War was considered the most dangerous of imperial activities, but a ruler often depended on it to acquire or expand his kingdom. In this battle scene, armor-clad mounted warriors charge full speed ahead their adrenaline dynamically expressed through diagonally drawn bows, galloping horses, and the spiraling clouds of dust that frame them and rise up between the opposing forces. Along with the red and yellow ochre palette, the warriors' long torsos and the shallow background represent a style unique to painting in Shiraz under the lnjuids, governors of Fars province and vassals to the Ilkhanid Mongol rulers of Iran in the fourteenth century.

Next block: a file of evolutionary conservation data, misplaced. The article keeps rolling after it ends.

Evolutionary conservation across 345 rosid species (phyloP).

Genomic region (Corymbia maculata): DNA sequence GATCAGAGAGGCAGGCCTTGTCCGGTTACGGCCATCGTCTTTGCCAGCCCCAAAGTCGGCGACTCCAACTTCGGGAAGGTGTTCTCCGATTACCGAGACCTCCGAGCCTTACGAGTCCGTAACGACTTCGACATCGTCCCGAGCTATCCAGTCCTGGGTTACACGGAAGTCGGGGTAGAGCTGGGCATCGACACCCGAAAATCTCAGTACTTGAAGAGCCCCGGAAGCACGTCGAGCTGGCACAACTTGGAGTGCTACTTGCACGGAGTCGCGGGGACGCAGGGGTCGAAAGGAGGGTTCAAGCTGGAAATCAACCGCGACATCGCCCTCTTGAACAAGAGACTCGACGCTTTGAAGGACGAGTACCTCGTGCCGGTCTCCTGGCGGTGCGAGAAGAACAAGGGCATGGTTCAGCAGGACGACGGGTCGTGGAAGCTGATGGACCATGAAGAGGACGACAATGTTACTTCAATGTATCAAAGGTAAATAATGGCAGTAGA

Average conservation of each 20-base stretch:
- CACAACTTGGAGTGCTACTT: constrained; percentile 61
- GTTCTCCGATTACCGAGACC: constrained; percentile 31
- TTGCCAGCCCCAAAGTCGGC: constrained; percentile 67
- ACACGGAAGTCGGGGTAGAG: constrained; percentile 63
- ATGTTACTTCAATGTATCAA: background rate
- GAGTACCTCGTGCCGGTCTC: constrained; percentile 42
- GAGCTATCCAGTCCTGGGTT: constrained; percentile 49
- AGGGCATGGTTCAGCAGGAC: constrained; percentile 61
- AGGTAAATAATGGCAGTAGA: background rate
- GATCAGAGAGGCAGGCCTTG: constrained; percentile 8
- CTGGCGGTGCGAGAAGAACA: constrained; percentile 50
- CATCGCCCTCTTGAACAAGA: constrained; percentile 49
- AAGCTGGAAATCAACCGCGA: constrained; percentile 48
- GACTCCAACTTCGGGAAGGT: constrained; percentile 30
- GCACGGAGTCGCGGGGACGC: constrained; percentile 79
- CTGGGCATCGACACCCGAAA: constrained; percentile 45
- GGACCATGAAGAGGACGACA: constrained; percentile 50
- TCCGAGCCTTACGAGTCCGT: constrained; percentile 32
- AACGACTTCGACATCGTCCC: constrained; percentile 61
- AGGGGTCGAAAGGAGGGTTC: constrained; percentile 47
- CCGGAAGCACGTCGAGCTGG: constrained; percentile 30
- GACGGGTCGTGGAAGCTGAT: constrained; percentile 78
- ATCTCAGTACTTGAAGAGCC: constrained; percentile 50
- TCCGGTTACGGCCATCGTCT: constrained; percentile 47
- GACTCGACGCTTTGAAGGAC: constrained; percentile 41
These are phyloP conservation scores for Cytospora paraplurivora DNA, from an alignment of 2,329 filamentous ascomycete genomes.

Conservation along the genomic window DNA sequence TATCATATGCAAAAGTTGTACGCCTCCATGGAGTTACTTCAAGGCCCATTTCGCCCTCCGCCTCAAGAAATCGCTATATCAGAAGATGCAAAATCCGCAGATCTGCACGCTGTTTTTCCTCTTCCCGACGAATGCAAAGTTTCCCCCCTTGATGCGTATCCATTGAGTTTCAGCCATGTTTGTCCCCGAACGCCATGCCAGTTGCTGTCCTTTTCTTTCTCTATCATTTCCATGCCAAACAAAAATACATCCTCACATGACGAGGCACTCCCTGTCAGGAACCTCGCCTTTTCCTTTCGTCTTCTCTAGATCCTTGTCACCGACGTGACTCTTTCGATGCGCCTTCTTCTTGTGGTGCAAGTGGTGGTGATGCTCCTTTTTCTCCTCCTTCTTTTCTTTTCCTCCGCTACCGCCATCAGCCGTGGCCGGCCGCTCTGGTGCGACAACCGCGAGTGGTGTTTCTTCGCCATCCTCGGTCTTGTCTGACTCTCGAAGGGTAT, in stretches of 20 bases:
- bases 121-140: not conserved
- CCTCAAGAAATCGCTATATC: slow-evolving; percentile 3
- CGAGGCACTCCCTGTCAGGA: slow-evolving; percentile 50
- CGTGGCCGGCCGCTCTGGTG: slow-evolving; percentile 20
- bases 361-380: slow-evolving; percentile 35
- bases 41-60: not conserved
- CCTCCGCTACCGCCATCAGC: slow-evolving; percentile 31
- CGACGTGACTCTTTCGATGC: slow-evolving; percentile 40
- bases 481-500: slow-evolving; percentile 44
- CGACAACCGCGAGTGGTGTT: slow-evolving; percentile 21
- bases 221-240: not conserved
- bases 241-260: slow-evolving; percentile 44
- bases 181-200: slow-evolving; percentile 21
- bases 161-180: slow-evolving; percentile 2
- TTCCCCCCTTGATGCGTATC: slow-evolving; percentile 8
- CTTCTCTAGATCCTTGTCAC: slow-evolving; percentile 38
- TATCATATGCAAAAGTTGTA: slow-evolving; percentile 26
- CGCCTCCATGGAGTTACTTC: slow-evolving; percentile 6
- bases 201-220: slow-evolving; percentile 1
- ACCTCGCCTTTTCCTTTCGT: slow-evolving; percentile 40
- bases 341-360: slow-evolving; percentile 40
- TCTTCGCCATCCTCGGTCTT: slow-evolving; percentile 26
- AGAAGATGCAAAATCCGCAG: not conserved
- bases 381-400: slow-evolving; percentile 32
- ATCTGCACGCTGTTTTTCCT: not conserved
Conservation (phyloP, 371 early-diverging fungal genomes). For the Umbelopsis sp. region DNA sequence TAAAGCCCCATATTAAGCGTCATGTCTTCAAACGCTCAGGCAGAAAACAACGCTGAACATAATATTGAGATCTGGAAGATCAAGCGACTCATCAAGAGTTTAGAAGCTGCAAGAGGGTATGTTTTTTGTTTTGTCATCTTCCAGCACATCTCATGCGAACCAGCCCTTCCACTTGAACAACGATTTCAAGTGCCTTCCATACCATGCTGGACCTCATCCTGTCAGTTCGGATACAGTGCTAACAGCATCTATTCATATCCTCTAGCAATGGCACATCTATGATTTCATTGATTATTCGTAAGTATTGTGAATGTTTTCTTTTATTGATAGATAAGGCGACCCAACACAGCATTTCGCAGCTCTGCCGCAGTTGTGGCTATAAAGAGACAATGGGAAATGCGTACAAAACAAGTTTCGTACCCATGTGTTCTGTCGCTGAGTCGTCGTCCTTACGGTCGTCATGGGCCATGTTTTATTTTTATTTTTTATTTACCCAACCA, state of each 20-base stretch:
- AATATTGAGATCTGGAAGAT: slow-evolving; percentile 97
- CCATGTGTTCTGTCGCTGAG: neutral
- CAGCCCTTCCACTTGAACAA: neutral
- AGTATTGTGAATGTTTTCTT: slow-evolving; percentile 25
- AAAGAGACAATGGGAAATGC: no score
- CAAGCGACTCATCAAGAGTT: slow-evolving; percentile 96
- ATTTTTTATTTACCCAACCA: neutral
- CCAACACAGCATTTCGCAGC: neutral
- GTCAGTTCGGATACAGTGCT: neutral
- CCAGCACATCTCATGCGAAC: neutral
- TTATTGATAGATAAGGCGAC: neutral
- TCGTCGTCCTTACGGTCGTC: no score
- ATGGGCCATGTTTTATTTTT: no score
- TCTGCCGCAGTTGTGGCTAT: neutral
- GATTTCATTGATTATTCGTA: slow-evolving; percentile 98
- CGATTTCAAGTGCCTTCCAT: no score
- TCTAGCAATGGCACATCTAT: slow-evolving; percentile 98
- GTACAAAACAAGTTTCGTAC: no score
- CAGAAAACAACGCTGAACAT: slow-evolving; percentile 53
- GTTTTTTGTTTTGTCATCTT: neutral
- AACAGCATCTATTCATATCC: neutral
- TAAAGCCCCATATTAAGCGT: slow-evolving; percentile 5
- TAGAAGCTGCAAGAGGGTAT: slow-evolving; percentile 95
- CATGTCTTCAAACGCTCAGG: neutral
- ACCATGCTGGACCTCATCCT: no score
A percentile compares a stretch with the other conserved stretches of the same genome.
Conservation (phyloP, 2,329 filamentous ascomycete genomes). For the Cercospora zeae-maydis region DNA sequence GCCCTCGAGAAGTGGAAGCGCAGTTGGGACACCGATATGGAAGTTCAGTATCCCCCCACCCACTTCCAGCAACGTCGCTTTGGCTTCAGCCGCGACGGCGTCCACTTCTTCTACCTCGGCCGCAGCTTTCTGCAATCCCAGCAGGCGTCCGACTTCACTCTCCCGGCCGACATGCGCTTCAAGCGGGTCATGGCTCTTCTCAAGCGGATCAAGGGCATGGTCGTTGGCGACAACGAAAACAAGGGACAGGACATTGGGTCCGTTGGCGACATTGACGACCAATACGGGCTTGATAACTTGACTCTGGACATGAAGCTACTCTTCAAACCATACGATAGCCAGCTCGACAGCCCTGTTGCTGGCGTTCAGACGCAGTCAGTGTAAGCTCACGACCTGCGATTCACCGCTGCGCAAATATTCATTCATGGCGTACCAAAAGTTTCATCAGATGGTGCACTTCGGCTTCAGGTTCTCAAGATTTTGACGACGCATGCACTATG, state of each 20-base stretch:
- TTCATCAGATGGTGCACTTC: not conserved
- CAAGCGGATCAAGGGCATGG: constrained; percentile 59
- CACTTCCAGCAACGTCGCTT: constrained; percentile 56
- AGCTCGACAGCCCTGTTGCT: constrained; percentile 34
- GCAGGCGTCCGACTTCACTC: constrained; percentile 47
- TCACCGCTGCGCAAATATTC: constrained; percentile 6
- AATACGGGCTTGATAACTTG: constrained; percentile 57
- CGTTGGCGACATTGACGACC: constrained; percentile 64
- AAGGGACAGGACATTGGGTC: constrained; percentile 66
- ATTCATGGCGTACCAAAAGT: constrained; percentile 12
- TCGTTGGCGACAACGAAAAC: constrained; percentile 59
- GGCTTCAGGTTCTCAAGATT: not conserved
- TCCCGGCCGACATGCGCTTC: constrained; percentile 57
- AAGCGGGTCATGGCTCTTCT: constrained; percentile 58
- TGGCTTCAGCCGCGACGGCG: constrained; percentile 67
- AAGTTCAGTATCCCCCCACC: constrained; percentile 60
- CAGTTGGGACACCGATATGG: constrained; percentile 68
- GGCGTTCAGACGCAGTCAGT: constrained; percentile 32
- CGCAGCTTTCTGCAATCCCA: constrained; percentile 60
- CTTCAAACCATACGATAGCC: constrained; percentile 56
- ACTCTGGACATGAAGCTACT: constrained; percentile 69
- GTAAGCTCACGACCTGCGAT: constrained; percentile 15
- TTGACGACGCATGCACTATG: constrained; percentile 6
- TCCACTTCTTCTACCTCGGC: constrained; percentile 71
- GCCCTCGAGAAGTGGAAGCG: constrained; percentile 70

This folio belongs to a manuscript commissioned by Qavam al-Din Hasan, minister to the Injuid governor of Fars province, Abu lshaq (ruled 1335–1353), in A.H. 741/1341 A.D., as stated in its colophon. Court life thus extended into the lives of independent governing courts at the furthest reaches of the empire.